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  • Periodic Report Summary 2 - MON4STRAT (Therapeutic Beta-Lactam Monitoring for Stratified Treatment of hospital-acquired pneumonia, improved dose-dependent efficacy, decreased treatment duration, and prevention of emergence of resistance)

Periodic Report Summary 2 - MON4STRAT (Therapeutic Beta-Lactam Monitoring for Stratified Treatment of hospital-acquired pneumonia, improved dose-dependent efficacy, decreased treatment duration, and prevention of emergence of resistance)

Project Context and Objectives:
Antibacterial drugs are facing increasing limitations in terms of effectiveness due to emergence of high-level resistance and significant decrease in bacterial susceptibility (low level resistance). These expose the patients to a risk of sub-therapeutic dosages that explains treatment failures and further emergence of drug resistance (EDR). To mitigate these risks, clinicians tend to increase drug dosages and/or to combine antibiotics. Real-time Therapeutic Drug Monitoring (TDM) of the antimicrobials in individual patients allow fine-tuning drug regimens (dosages and schedules of administration) to meet patient-specific pharmacological requirements for activity (pharmacodynamics) while, decreasing the risk of emergence of drug resistance (EDR) and controlling toxicity (toxicodynamics).
This is of main concern in Hospital-Acquired Pneumonia [HAP] (including Ventilator-Associated Pneumonia [VAP]. β-lactams remain at the cornerstone of the current treatments in HAP/VAP patients. However, the underlying illnesses have a marked impact on β-lactam distribution properties and on patient's excretory function, which creates much variability in their pharmacokinetics and the corresponding blood levels. Thus within the specific HAP/VAP patients groups, there is a need for patient stratification and for individualized treatment with β-lactams.
Adjusting treatment dosages and schedules to the specific patient's conditions using pharmacokinetic models requires knowing both the drug volume of distribution (VD) and its total clearance. But those are markedly perturbed in severely ill patients and subject to rapid changes, which makes predictions based on population models imprecise.
β-lactam antibiotics show a "time-dependent pattern" of antibacterial efficacy. Thus, the time during which the free drug concentration (unbound fraction) of the drug remains above the MIC (Minimum Inhibitory Concentration) is the dominant PK/PD index associated with bacterial killing (fT>MIC). Although the MIC of the causative organism may not be known before 24-48 h after isolation, its value can be estimated by using local epidemiological data or by using the value of the EUCAST clinical susceptibility breakpoints for the corresponding antibiotic/bacteria combination to guide dosing. These efforts, however, are largely useless if the clinician does not have the correct information concerning the actual free blood levels of β-lactams, often unpredictable at the individual patient's level. Optimal dosing is also a key parameter concerning emergence of drug resistance (EDR) and prevention of adverse side effects.
Actually, what is still missing today for really implementing β-lactam TDM is the possibility for the clinicians to obtain a rapid assessment of drug levels.
In this context, ULG, UCL and WOW, 3 partners of this MON4STRAT Project, have developed a patented assay that allows the highly specific, quantitative, real-time measurement of non-protein bound (free) β-lactam concentration in blood samples.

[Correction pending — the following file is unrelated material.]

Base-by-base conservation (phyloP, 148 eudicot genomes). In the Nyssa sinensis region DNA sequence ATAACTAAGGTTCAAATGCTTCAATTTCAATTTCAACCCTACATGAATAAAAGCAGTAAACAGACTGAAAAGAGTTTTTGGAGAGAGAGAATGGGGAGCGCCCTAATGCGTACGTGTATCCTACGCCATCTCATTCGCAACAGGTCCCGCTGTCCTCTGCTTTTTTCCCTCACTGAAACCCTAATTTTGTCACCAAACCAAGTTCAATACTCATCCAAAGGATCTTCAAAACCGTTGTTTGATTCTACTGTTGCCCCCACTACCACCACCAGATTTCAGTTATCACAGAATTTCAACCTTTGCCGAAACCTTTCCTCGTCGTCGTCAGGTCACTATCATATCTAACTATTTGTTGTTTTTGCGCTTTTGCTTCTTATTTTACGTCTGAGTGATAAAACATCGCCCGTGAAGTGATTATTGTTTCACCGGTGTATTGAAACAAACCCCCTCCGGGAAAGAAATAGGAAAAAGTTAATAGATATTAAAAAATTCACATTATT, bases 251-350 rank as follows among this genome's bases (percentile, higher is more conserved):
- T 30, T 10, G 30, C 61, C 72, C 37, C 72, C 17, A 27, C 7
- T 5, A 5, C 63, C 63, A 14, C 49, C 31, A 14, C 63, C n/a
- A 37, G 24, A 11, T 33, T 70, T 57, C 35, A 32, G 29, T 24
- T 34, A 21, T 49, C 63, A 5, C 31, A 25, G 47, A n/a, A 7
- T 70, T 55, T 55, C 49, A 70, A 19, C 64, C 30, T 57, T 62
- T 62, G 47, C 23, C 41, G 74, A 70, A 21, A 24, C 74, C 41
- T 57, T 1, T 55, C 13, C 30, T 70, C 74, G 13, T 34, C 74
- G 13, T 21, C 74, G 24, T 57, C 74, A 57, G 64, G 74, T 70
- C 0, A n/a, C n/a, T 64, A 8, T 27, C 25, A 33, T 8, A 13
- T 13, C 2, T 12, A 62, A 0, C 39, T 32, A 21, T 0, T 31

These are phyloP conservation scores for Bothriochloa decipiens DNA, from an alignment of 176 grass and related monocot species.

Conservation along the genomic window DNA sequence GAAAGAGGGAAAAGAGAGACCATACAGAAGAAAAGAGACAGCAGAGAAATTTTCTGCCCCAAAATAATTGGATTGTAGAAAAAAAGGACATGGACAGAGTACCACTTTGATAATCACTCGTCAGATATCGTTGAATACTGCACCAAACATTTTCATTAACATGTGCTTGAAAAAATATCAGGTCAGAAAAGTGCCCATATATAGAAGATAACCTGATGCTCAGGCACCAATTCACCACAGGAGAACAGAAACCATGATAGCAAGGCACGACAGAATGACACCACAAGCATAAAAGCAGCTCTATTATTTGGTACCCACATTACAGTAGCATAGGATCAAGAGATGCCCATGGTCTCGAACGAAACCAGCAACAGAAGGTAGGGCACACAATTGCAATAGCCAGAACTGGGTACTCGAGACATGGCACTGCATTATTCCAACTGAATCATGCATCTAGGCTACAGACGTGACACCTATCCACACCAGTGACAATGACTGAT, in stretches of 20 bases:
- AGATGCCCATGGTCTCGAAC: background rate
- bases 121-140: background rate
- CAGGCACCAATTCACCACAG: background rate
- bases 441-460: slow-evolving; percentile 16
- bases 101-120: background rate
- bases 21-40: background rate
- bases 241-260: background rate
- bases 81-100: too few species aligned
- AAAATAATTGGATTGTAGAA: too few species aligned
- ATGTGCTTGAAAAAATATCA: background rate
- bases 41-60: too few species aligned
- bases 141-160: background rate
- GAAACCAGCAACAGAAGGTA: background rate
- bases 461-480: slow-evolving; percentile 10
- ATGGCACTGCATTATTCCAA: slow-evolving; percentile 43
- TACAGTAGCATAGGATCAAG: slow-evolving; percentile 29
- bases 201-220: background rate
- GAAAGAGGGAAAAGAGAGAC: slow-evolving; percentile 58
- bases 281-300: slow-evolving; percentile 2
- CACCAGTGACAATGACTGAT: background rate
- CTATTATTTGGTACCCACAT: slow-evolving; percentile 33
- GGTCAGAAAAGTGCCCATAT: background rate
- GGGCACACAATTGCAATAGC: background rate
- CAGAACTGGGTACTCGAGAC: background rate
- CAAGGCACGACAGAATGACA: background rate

The concept of the MON4STRAT Project is to develop a novel and more rational approach to the treatment of HAP/VAP patients that combines (i) the knowledge of the β-lactam blood levels acquired on a real-time basis for individual patients, with (ii) best-in-class PK-PD and EDR models gained from population studies and optimized for minimizing EDR and adverse effects. Rapid determination of actual β lactam blood levels is the key to the success of this approach.
To achieve its objectives, the MON4STRAT consortium brings together experts in complementary disciplines. Thus, biochemists and experimental pharmacologists (at the origin of the patented assay; ULg and UCL) and engineers (responsible for the construction and operation of the device; WOW) closely collaborate with PK-PD experts (UCL, UHOUS, EXPRIMO), antimicrobial resistance experts (UHOUS, SERMAS) and clinicians (ICAN, SERMAS, ULB, UTARTU, UDSL, UHOUS) to launch an integrated program.

Project Results:
1) Non-Clinical WPs
==> Development and validation of the MON4STRAT (M4S) β-lactam dosing methodology (WP4)
The M4S methods for dosing piperacillin-tazobactam, ceftazidime, and meropenem were fully validated. A new method was developed from scratch to dose meropenem in presence of other different β-lactams (coming from previous/concurrent treatments). All methods were cross-validated against the standard reference HPLC-MS-MS. A significant effort was devoted to transfer the validated M4S methodology from the commercial instrument that was utilised for the biochemical method development and validation, to the M4S device developed in this project.
==> Integration of the β-lactam dosing methodology within a β-lactam TDM approach (WP2, WP3, WP5)
An Expectation Maximization algorithm was developed. In the TDM context this algorithm predicts how blood level concentrations will evolve under future treatment, using the observed concentrations as a prior. The reliability of this algorithm is being assessed in the pre-test and amended accordingly, when needed.
An in vitro hollow-fiber infection model was used to evaluate the impact of different dosing exposures on the emergence of resistance. Results about drug exposures needed to suppress resistance development have been consistent when the PK/PD exposures were adjusted to the corresponding MIC of the pathogen except for piperacillin / tazobactam, where an alternative PK/PD approach is needed to determine the optimal PK/PD exposure.